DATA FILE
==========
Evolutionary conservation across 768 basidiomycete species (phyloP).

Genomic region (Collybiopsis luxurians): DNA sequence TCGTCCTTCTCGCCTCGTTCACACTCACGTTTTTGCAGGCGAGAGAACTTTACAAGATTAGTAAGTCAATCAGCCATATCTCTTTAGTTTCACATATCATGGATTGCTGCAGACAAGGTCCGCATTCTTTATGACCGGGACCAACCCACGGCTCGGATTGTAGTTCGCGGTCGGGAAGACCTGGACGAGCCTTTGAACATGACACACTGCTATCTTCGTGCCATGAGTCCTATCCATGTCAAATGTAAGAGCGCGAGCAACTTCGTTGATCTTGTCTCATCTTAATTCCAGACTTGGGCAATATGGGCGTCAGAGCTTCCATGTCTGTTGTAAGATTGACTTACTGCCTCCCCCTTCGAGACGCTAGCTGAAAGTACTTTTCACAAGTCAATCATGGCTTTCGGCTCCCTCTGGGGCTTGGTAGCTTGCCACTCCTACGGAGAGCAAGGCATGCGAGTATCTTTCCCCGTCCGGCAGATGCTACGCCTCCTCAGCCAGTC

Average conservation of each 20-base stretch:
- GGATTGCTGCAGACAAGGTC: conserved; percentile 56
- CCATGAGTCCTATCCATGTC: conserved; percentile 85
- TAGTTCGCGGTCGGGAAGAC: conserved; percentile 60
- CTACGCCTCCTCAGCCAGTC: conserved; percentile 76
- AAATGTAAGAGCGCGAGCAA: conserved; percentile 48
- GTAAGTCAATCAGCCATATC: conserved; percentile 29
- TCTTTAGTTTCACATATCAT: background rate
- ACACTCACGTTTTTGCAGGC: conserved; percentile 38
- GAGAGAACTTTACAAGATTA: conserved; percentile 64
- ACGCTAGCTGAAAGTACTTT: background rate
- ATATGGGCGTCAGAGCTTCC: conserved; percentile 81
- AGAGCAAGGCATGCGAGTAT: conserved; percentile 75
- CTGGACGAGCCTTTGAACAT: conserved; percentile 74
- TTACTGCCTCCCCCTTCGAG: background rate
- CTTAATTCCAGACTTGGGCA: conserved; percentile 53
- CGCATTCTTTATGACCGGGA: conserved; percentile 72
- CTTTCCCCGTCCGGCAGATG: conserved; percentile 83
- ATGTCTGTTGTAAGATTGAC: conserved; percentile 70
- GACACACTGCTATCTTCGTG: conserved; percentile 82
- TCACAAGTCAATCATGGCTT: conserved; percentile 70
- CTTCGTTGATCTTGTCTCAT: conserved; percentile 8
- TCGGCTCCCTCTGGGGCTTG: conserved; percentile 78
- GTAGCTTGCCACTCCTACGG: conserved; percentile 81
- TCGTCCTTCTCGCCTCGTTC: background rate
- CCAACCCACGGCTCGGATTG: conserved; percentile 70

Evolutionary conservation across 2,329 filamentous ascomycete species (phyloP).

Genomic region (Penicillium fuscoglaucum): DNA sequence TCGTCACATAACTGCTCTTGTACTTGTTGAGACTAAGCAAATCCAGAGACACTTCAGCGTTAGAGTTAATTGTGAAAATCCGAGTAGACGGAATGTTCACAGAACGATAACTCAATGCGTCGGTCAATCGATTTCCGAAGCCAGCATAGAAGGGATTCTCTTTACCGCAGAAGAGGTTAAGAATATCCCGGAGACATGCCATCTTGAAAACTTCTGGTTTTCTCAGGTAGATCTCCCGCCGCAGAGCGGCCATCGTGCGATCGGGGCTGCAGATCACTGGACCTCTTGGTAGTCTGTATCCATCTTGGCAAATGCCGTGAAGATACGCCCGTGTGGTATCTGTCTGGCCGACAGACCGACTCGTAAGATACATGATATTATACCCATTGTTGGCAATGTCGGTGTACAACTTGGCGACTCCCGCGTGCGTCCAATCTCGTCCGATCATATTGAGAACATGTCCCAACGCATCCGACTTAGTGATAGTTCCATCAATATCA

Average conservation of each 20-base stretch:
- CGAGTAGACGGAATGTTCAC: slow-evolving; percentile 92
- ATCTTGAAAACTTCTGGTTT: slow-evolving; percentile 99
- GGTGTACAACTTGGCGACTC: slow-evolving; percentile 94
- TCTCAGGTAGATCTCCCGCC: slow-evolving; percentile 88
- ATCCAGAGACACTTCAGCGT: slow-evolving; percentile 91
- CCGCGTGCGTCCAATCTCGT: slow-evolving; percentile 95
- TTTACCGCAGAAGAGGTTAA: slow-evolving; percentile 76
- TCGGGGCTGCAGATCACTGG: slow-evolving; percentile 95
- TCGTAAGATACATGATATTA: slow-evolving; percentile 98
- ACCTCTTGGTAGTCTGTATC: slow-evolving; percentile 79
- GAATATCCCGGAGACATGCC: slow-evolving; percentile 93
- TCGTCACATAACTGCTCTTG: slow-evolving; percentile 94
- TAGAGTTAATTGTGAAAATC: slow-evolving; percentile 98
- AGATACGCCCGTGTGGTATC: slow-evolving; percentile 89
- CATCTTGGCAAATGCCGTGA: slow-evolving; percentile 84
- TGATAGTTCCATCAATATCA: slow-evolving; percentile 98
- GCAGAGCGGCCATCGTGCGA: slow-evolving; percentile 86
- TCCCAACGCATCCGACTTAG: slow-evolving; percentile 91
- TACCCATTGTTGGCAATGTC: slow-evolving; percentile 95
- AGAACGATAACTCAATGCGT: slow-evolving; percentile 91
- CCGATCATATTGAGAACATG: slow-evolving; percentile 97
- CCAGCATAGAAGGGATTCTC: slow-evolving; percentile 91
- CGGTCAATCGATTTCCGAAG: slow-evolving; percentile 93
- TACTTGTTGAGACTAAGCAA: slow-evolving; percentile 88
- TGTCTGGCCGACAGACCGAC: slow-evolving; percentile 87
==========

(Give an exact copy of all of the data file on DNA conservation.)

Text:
Evolutionary conservation across 768 basidiomycete species (phyloP).

Genomic region (Collybiopsis luxurians): DNA sequence TCGTCCTTCTCGCCTCGTTCACACTCACGTTTTTGCAGGCGAGAGAACTTTACAAGATTAGTAAGTCAATCAGCCATATCTCTTTAGTTTCACATATCATGGATTGCTGCAGACAAGGTCCGCATTCTTTATGACCGGGACCAACCCACGGCTCGGATTGTAGTTCGCGGTCGGGAAGACCTGGACGAGCCTTTGAACATGACACACTGCTATCTTCGTGCCATGAGTCCTATCCATGTCAAATGTAAGAGCGCGAGCAACTTCGTTGATCTTGTCTCATCTTAATTCCAGACTTGGGCAATATGGGCGTCAGAGCTTCCATGTCTGTTGTAAGATTGACTTACTGCCTCCCCCTTCGAGACGCTAGCTGAAAGTACTTTTCACAAGTCAATCATGGCTTTCGGCTCCCTCTGGGGCTTGGTAGCTTGCCACTCCTACGGAGAGCAAGGCATGCGAGTATCTTTCCCCGTCCGGCAGATGCTACGCCTCCTCAGCCAGTC

Average conservation of each 20-base stretch:
- GGATTGCTGCAGACAAGGTC: conserved; percentile 56
- CCATGAGTCCTATCCATGTC: conserved; percentile 85
- TAGTTCGCGGTCGGGAAGAC: conserved; percentile 60
- CTACGCCTCCTCAGCCAGTC: conserved; percentile 76
- AAATGTAAGAGCGCGAGCAA: conserved; percentile 48
- GTAAGTCAATCAGCCATATC: conserved; percentile 29
- TCTTTAGTTTCACATATCAT: background rate
- ACACTCACGTTTTTGCAGGC: conserved; percentile 38
- GAGAGAACTTTACAAGATTA: conserved; percentile 64
- ACGCTAGCTGAAAGTACTTT: background rate
- ATATGGGCGTCAGAGCTTCC: conserved; percentile 81
- AGAGCAAGGCATGCGAGTAT: conserved; percentile 75
- CTGGACGAGCCTTTGAACAT: conserved; percentile 74
- TTACTGCCTCCCCCTTCGAG: background rate
- CTTAATTCCAGACTTGGGCA: conserved; percentile 53
- CGCATTCTTTATGACCGGGA: conserved; percentile 72
- CTTTCCCCGTCCGGCAGATG: conserved; percentile 83
- ATGTCTGTTGTAAGATTGAC: conserved; percentile 70
- GACACACTGCTATCTTCGTG: conserved; percentile 82
- TCACAAGTCAATCATGGCTT: conserved; percentile 70
- CTTCGTTGATCTTGTCTCAT: conserved; percentile 8
- TCGGCTCCCTCTGGGGCTTG: conserved; percentile 78
- GTAGCTTGCCACTCCTACGG: conserved; percentile 81
- TCGTCCTTCTCGCCTCGTTC: background rate
- CCAACCCACGGCTCGGATTG: conserved; percentile 70

Evolutionary conservation across 2,329 filamentous ascomycete species (phyloP).

Genomic region (Penicillium fuscoglaucum): DNA sequence TCGTCACATAACTGCTCTTGTACTTGTTGAGACTAAGCAAATCCAGAGACACTTCAGCGTTAGAGTTAATTGTGAAAATCCGAGTAGACGGAATGTTCACAGAACGATAACTCAATGCGTCGGTCAATCGATTTCCGAAGCCAGCATAGAAGGGATTCTCTTTACCGCAGAAGAGGTTAAGAATATCCCGGAGACATGCCATCTTGAAAACTTCTGGTTTTCTCAGGTAGATCTCCCGCCGCAGAGCGGCCATCGTGCGATCGGGGCTGCAGATCACTGGACCTCTTGGTAGTCTGTATCCATCTTGGCAAATGCCGTGAAGATACGCCCGTGTGGTATCTGTCTGGCCGACAGACCGACTCGTAAGATACATGATATTATACCCATTGTTGGCAATGTCGGTGTACAACTTGGCGACTCCCGCGTGCGTCCAATCTCGTCCGATCATATTGAGAACATGTCCCAACGCATCCGACTTAGTGATAGTTCCATCAATATCA

Average conservation of each 20-base stretch:
- CGAGTAGACGGAATGTTCAC: slow-evolving; percentile 92
- ATCTTGAAAACTTCTGGTTT: slow-evolving; percentile 99
- GGTGTACAACTTGGCGACTC: slow-evolving; percentile 94
- TCTCAGGTAGATCTCCCGCC: slow-evolving; percentile 88
- ATCCAGAGACACTTCAGCGT: slow-evolving; percentile 91
- CCGCGTGCGTCCAATCTCGT: slow-evolving; percentile 95
- TTTACCGCAGAAGAGGTTAA: slow-evolving; percentile 76
- TCGGGGCTGCAGATCACTGG: slow-evolving; percentile 95
- TCGTAAGATACATGATATTA: slow-evolving; percentile 98
- ACCTCTTGGTAGTCTGTATC: slow-evolving; percentile 79
- GAATATCCCGGAGACATGCC: slow-evolving; percentile 93
- TCGTCACATAACTGCTCTTG: slow-evolving; percentile 94
- TAGAGTTAATTGTGAAAATC: slow-evolving; percentile 98
- AGATACGCCCGTGTGGTATC: slow-evolving; percentile 89
- CATCTTGGCAAATGCCGTGA: slow-evolving; percentile 84
- TGATAGTTCCATCAATATCA: slow-evolving; percentile 98
- GCAGAGCGGCCATCGTGCGA: slow-evolving; percentile 86
- TCCCAACGCATCCGACTTAG: slow-evolving; percentile 91
- TACCCATTGTTGGCAATGTC: slow-evolving; percentile 95
- AGAACGATAACTCAATGCGT: slow-evolving; percentile 91
- CCGATCATATTGAGAACATG: slow-evolving; percentile 97
- CCAGCATAGAAGGGATTCTC: slow-evolving; percentile 91
- CGGTCAATCGATTTCCGAAG: slow-evolving; percentile 93
- TACTTGTTGAGACTAAGCAA: slow-evolving; percentile 88
- TGTCTGGCCGACAGACCGAC: slow-evolving; percentile 87